Recently I have had some correspondence with a gentleman who has read a bit of what I have written and who has had questions. Among his recent inquiries was this one:
Could you please explain to me the difference between compatibilism and monergism? Similarly, what’s the difference between synergism and libertarianism? I tried looking it up, but I can’t seem to really understand the differences in these concepts.
His questions are common, and quite natural, given the complexity of this critically important subject. So I thought I’d also post here the impromptu thoughts that I sent him in response, just in case someone else might find them helpful, or might wish to contribute other ideas.
Monergism and synergism are comprehensive theories in regard to the meticulousness of God’s control in the world.
- Monergists believe that everything that occurs happens according to the will of God’s eternal purpose. (You can hear this in the New City Catechism’s answer to Q2: “What is God? A: God is the creator and sustainer of everyone and everything. . . . Nothing happens except through him and by his will.”)
- Synergists believe that God has chosen to limit his control, giving creatures the ability to determine at least some of the outcomes in creaturely history.
Only monergists are compatibilists, because compatibilism asserts that God’s meticulous control of history is compatible with human moral responsibility.
By contrast, synergists are necessarily incompatibilists. They think that if God determines all outcomes then creatures have no moral responsibility.
Not all monergists are compatibilists, because theistic fatalists assert that God is meticulously in control but they often deny human moral responsibility.
Evangelical monergists are all compatibilists, but in order to maintain the compatibility of divine determination with human responsibility, many (most?) of them describe human freedom as not libertarian. They asssert (following Jonathan Edwards, for instance) that we act responsibly if we act willingly, without coercion. It is not necessary that we could have done otherwise than we do (i.e. that we have libertarian freedom). In fact, most compatibilists deny that such is the case. Consequently, soft-determinists often speak of “compatibilist freedom.” This is a bit misleading, because Thomas Aquinas was a monergist (believed in meticulous divine control) but he also affirmed libertarian freedom. Following John Martin Fischer, I call that “hard compatibilism,” and I call the compatibility of divine determination and the creaturely freedom of spontaneity “soft compatibilism.”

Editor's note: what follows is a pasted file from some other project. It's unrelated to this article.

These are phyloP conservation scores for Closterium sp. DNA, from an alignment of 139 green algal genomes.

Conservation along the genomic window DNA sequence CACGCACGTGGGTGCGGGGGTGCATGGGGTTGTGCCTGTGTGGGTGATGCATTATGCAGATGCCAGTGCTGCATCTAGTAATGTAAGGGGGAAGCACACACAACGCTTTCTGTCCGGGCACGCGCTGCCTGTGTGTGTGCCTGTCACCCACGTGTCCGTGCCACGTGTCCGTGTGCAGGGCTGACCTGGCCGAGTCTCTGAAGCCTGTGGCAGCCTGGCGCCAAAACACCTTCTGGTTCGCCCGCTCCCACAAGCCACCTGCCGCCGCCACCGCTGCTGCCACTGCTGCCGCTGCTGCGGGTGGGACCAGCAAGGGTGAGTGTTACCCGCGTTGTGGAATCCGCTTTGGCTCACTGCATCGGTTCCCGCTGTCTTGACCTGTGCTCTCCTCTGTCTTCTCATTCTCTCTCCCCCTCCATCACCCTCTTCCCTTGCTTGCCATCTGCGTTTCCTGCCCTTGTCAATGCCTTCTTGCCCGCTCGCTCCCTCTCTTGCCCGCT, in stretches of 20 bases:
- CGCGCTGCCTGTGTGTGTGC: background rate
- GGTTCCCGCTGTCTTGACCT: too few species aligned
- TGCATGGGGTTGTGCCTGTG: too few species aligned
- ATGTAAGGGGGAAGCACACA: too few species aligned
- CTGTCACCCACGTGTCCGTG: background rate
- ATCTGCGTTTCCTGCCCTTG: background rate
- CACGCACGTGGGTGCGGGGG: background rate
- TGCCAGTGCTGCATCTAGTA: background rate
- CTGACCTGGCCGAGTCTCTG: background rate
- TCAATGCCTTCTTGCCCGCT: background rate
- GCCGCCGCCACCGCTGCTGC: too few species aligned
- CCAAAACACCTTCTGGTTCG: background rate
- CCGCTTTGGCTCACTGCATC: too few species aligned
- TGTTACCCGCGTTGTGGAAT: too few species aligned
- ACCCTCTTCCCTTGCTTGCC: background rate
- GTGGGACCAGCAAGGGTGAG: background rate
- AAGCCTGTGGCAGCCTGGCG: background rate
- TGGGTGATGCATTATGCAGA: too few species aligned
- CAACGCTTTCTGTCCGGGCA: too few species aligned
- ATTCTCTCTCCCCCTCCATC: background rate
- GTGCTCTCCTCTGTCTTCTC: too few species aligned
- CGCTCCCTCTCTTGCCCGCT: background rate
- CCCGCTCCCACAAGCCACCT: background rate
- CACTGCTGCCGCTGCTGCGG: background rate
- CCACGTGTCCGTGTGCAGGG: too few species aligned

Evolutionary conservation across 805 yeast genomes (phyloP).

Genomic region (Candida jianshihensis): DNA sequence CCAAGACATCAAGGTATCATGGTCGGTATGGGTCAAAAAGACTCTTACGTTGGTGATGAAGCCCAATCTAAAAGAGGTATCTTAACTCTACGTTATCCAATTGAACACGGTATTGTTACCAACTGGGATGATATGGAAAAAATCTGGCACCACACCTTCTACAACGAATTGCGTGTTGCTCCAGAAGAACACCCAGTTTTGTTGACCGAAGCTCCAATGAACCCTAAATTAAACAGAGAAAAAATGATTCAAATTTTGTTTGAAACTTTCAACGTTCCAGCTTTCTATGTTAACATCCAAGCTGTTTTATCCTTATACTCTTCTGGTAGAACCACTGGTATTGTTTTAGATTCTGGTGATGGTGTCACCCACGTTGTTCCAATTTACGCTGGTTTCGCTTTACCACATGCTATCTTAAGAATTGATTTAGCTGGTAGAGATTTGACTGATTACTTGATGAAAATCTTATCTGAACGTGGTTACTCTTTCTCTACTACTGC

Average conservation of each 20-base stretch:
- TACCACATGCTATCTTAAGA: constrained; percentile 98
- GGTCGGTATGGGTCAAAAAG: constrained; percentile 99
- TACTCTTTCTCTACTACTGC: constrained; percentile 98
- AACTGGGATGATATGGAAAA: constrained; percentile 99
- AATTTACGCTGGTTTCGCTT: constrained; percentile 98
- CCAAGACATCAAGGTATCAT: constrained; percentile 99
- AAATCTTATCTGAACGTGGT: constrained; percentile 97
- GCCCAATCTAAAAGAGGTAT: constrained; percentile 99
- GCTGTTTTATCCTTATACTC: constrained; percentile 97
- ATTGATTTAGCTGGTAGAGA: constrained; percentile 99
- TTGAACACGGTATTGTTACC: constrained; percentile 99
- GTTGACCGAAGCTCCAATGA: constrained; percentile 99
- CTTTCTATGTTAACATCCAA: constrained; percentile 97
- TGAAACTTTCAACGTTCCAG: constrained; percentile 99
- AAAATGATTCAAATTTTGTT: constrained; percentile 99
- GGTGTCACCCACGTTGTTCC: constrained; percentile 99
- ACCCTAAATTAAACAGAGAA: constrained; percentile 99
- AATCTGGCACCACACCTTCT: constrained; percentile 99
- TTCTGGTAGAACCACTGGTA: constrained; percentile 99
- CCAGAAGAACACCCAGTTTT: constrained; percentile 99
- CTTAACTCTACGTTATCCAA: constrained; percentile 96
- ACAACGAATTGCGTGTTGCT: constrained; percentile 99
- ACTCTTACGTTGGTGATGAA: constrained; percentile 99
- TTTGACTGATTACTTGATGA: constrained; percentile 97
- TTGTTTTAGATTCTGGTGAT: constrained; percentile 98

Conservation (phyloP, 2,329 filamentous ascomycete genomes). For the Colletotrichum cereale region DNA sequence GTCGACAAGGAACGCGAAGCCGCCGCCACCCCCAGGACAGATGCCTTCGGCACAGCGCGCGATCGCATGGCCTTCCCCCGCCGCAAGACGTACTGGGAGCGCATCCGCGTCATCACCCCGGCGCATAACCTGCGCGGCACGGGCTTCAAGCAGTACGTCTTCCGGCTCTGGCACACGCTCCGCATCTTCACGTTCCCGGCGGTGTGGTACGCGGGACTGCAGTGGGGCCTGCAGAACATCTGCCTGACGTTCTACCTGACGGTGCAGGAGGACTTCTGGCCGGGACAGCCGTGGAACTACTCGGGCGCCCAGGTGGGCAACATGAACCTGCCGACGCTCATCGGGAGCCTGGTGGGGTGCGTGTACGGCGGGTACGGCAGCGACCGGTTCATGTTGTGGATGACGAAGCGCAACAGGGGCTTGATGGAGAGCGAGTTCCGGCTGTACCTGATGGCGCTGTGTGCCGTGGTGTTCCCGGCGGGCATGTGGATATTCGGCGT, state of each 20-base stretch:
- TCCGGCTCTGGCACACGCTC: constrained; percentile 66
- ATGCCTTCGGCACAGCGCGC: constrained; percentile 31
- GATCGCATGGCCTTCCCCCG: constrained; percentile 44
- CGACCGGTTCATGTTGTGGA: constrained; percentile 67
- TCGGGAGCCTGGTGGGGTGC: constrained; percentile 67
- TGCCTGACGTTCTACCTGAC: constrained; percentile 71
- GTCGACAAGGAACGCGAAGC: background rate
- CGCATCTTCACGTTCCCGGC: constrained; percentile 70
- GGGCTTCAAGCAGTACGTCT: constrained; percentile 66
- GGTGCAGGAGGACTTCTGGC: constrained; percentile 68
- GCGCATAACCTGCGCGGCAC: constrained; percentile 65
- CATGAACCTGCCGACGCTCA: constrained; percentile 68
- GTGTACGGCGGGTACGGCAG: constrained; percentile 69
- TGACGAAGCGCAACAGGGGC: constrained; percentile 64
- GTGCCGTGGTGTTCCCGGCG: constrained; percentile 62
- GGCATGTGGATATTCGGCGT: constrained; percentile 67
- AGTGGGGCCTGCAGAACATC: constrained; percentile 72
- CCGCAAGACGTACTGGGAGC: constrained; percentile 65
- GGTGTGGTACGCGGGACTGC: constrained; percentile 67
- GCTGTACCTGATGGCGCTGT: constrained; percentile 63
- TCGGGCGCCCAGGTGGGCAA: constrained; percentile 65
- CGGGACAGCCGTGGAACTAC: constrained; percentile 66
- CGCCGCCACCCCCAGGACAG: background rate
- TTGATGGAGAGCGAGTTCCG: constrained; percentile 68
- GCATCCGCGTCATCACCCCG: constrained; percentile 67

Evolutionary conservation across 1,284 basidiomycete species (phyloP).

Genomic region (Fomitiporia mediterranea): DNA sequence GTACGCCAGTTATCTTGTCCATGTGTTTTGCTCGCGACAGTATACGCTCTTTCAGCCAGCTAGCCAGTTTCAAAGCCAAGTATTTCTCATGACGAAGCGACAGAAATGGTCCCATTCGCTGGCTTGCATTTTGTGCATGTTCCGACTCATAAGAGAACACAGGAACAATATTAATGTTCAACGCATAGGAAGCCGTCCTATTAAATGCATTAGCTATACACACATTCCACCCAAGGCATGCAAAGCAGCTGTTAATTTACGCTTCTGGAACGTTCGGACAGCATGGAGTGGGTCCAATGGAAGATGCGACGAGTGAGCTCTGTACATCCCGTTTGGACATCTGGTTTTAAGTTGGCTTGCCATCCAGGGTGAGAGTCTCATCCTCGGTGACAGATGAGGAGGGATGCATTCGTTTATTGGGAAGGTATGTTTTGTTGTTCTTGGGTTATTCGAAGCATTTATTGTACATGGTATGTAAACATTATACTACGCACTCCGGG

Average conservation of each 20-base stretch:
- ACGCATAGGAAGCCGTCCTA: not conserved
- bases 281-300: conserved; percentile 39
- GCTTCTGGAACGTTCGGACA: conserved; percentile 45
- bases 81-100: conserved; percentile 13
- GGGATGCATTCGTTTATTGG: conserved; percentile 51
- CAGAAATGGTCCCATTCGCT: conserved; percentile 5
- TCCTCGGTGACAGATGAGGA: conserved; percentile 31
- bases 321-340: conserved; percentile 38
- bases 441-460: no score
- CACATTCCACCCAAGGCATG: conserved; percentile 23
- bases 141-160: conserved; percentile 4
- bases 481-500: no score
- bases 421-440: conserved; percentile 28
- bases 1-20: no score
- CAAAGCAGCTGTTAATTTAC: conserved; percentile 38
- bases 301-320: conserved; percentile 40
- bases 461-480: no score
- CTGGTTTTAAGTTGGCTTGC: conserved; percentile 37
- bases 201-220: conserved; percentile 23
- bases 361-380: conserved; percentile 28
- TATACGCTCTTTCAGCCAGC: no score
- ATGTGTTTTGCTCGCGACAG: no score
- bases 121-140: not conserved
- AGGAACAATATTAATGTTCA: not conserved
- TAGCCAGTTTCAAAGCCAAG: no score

It would be nice to be a hard compatibilist, because people in western cultures characteristically assume that genuine freedom is libertarian. Outside of Thomism, however, hard compatibilism seems rare. J. I. Packer may be a hard compatibilist, but he simply appeals to mystery, he does not try to define how it works. It is, he says, an antinomy, but it is not a paradox (or contradiction in terms).
So compatibilism and monergism are not exactly the same thing, though they often go together.
Similarly synergism and libertarianism are not exactly the same thing because Aquinas (and probably Packer) put monergism and libertarianism together.
How do we reach a conclusion on these issues?
I think that the place to start when working on this very important topic is with the extent of God’s control, and the way to reach a conclusion is not from particular biblical texts (both monergists and synergists have their key supporting texts), but from the big picture of the biblical narrative. What picture do we get from the whole biblical narrative – a picture of God’s being continually in control, or a picture of God’s having voluntarily limited his control, so that sometimes things turn out contrary to God’s will and despite his utmost attempt to bring about a different outcome?
If we arrive at a monergistic big picture, we must ask whether or not Scripture portrays any creatures as morally responsible for their actions. If we conclude that it does, then we can pursue the mechanics of compatibility. Paul Helm has posited that Scripture does not define human freedom, and I think that this is correct. It tells us that God is meticulously in control, and it tells us that humans are morally responsible, but it does not tell us what sort of freedom God has given humans. On that topic, our conclusion has to be reached primarily through philosophical rather than biblical analysis.